They may be consistently inconsistent but that’s still being consistent.
Mostly, the word consistency gets spoken about in a positive light. “Someone is consistent with doing X.”
However, we can be consistent at being rude, consistent at never returning messages, consistent at showing up late for every meeting, etc.
I created a simple formula to articulate it more and how to determine if we can change it or not.
Consistency = patterns / priority
What patterns have we established that are tried and true and won’t change without a ton of work? Think about what our friends or colleagues are “known” for. What labels can we put on them? Those are their patterns.
What are we known for?
Now, people can change. It’s true. And that is where priority comes in. The patterns never change until the priority level rises.
Once we can reprioritize what is important then we have the opportunity to alter our patterns and build consistency with new habits or routines.
That’s the only way it works.
It starts from the inside. From the belief that we can change and we want to change. Whatever the motivator it generally won’t matter until we make the tough decision to prioritize first.
When it has more priority it gets done. It gets focused on. There is a chance it can change.
But, let’s not forget. Consistency isn’t always good if it’s for the wrong things. If we prioritize things that are unhealthy or detrimental to our life then it can work in the other direction as well.
We have to continually focus on managing our priority list and making the most important things higher. We have to build better routines and habits off of those priorities. We have to be consistently good at sticking to those newly formed habits to create change.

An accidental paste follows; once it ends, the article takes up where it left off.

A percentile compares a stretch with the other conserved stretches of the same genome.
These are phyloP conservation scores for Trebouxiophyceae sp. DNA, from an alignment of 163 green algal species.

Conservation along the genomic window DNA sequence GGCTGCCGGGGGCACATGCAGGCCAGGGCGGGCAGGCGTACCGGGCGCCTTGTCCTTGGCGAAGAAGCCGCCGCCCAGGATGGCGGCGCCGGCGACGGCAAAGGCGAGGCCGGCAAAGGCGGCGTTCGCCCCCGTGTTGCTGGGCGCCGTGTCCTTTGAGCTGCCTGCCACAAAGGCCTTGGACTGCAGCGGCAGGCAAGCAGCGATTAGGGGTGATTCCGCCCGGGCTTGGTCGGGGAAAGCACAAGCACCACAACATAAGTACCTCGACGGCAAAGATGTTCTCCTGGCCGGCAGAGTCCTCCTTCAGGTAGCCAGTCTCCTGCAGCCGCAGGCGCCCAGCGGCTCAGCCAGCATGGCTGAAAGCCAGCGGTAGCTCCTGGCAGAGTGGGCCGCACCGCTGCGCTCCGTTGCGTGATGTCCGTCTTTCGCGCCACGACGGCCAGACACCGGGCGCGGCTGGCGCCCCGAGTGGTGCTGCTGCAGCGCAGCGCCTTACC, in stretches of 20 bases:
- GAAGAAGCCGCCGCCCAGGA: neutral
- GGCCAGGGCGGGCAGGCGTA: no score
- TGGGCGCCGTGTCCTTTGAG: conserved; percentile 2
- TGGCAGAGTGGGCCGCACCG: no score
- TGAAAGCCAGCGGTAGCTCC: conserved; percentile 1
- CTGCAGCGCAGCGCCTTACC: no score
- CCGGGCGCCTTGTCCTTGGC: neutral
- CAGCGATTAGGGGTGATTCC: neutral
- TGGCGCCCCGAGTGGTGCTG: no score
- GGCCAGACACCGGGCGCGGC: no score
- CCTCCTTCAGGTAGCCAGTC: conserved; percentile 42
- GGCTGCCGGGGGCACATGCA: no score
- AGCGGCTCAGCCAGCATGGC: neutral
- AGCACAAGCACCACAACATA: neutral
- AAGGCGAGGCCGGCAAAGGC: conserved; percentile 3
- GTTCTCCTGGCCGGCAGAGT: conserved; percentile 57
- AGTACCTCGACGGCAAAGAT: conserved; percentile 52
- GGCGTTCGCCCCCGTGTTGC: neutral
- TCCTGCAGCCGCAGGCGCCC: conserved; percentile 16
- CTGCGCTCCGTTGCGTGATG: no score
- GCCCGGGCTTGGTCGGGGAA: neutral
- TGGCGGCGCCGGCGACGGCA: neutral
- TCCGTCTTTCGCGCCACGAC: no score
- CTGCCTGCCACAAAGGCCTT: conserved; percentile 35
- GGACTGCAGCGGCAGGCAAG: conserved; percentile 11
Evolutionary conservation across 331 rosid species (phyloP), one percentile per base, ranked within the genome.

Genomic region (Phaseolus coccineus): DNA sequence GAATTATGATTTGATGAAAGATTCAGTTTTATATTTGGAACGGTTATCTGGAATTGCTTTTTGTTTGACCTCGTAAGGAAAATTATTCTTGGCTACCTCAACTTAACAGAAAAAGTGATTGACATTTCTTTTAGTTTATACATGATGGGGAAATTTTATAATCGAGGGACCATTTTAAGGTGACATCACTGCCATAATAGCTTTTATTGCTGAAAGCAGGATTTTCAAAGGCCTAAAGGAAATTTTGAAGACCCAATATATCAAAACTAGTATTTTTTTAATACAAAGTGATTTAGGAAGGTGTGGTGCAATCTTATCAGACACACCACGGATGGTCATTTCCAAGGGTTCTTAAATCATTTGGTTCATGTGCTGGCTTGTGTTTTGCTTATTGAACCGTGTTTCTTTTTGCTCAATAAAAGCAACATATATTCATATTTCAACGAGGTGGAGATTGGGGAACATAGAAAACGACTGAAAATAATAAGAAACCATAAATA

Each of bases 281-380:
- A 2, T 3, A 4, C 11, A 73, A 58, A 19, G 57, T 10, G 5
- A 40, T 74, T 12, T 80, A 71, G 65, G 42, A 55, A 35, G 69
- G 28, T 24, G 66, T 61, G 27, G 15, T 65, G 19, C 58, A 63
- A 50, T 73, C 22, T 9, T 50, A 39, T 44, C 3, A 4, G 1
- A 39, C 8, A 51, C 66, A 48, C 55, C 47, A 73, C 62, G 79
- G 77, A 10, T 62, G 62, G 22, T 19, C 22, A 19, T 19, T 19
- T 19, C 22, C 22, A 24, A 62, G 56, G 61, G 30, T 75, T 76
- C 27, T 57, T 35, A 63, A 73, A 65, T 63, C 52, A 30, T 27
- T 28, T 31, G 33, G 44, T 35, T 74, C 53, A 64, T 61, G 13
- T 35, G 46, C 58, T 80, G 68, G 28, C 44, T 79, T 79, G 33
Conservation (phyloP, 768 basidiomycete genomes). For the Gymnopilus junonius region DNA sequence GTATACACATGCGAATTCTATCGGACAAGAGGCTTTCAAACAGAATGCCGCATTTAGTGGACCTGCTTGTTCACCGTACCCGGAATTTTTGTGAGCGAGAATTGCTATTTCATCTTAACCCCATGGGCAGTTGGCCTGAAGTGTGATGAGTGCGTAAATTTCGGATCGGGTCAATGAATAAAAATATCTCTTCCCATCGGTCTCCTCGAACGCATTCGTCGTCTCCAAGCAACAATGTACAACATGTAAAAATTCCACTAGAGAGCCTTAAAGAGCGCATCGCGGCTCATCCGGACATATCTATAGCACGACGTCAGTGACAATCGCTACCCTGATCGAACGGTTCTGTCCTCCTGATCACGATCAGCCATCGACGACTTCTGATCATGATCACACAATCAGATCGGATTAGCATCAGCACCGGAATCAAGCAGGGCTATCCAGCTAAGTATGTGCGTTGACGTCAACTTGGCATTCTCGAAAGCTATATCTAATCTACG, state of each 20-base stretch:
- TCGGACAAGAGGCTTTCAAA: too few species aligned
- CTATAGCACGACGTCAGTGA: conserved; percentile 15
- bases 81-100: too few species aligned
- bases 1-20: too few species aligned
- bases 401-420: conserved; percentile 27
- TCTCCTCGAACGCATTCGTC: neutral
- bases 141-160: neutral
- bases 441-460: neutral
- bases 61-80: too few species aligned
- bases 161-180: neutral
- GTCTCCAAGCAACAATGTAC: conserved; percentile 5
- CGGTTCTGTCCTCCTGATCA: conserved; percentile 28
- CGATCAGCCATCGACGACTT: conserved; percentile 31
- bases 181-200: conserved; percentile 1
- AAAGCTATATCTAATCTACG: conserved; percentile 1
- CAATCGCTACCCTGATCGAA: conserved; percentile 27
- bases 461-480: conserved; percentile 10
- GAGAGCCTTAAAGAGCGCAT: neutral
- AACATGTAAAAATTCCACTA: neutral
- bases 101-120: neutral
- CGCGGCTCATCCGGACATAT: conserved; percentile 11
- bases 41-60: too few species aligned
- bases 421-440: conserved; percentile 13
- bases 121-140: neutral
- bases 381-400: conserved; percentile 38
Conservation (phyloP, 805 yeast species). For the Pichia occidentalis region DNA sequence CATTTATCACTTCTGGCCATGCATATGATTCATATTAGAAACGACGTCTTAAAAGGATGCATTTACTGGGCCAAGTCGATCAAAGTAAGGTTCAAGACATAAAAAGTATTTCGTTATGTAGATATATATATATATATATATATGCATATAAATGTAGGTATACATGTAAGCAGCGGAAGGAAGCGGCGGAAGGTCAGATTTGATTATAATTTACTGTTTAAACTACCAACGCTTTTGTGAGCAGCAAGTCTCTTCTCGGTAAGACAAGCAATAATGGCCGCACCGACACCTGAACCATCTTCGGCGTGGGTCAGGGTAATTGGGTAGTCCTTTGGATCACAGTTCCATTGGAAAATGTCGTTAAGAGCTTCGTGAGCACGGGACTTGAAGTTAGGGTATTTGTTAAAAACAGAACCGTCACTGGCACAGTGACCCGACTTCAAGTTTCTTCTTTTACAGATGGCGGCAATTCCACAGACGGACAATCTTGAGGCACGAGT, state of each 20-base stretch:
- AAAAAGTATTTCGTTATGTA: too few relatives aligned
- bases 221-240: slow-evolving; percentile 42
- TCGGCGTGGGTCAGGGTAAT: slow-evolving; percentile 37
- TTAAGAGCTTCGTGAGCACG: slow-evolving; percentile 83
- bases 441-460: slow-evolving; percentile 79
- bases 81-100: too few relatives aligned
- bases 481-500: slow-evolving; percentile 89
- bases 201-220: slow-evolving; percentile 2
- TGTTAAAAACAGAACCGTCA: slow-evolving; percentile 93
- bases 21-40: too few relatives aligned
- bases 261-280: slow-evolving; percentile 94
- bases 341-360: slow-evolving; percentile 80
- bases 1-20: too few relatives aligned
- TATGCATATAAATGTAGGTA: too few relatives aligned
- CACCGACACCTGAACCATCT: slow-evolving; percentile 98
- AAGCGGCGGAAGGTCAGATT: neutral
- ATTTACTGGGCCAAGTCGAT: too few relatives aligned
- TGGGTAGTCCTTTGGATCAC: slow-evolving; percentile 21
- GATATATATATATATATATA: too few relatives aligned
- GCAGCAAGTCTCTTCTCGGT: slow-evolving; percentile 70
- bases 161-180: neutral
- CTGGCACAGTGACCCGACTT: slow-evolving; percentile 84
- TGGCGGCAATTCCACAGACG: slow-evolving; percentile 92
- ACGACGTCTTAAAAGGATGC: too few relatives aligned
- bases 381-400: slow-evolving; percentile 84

That change can build a new foundation for us. One we can build consistent patterns off of going forward.
By creating this avenue for change, we have a better chance to become the person we want to become and it can help us change the “labels” that society puts on us, especially if we don’t agree with them.
If you sit on a beach long enough you notice the water levels rise and fall, waves crash into the land, and the wind swirls around. It’s never the same but it’s always in unison.
It’s like motivation.
When you are motivated everything flows together; your attitude, your words, even the spring in your step.
When you are unmotivated it feels sluggish and stagnant. We feel stuck.
But unlike the unpredictability of the ocean, we can be more predictable when we get into these ruts and get out of them quicker.
We just have to recognize the patterns.
This is where journaling or other forms of documentation might be helpful. We need to understand the patterns and how we can create that spark again, and keep it going longer.
As an example, I learned that I get a ton of motivation from feeding off critiques and feedback from trusted friends. When I start to feel unmotivated, I trigger myself to have a conversation with one of them. They give me that spark. It resets my brain and I can get unstuck much quicker.
Your spark could be anything so the first step is to recognize when you begin to feel motivated and analyze how you got there. What got you there? That’s a great place to start.
You want to recreate that feeling whenever you start to get into a low spot.
It’ll help you return there more often and get you out of a rut much sooner.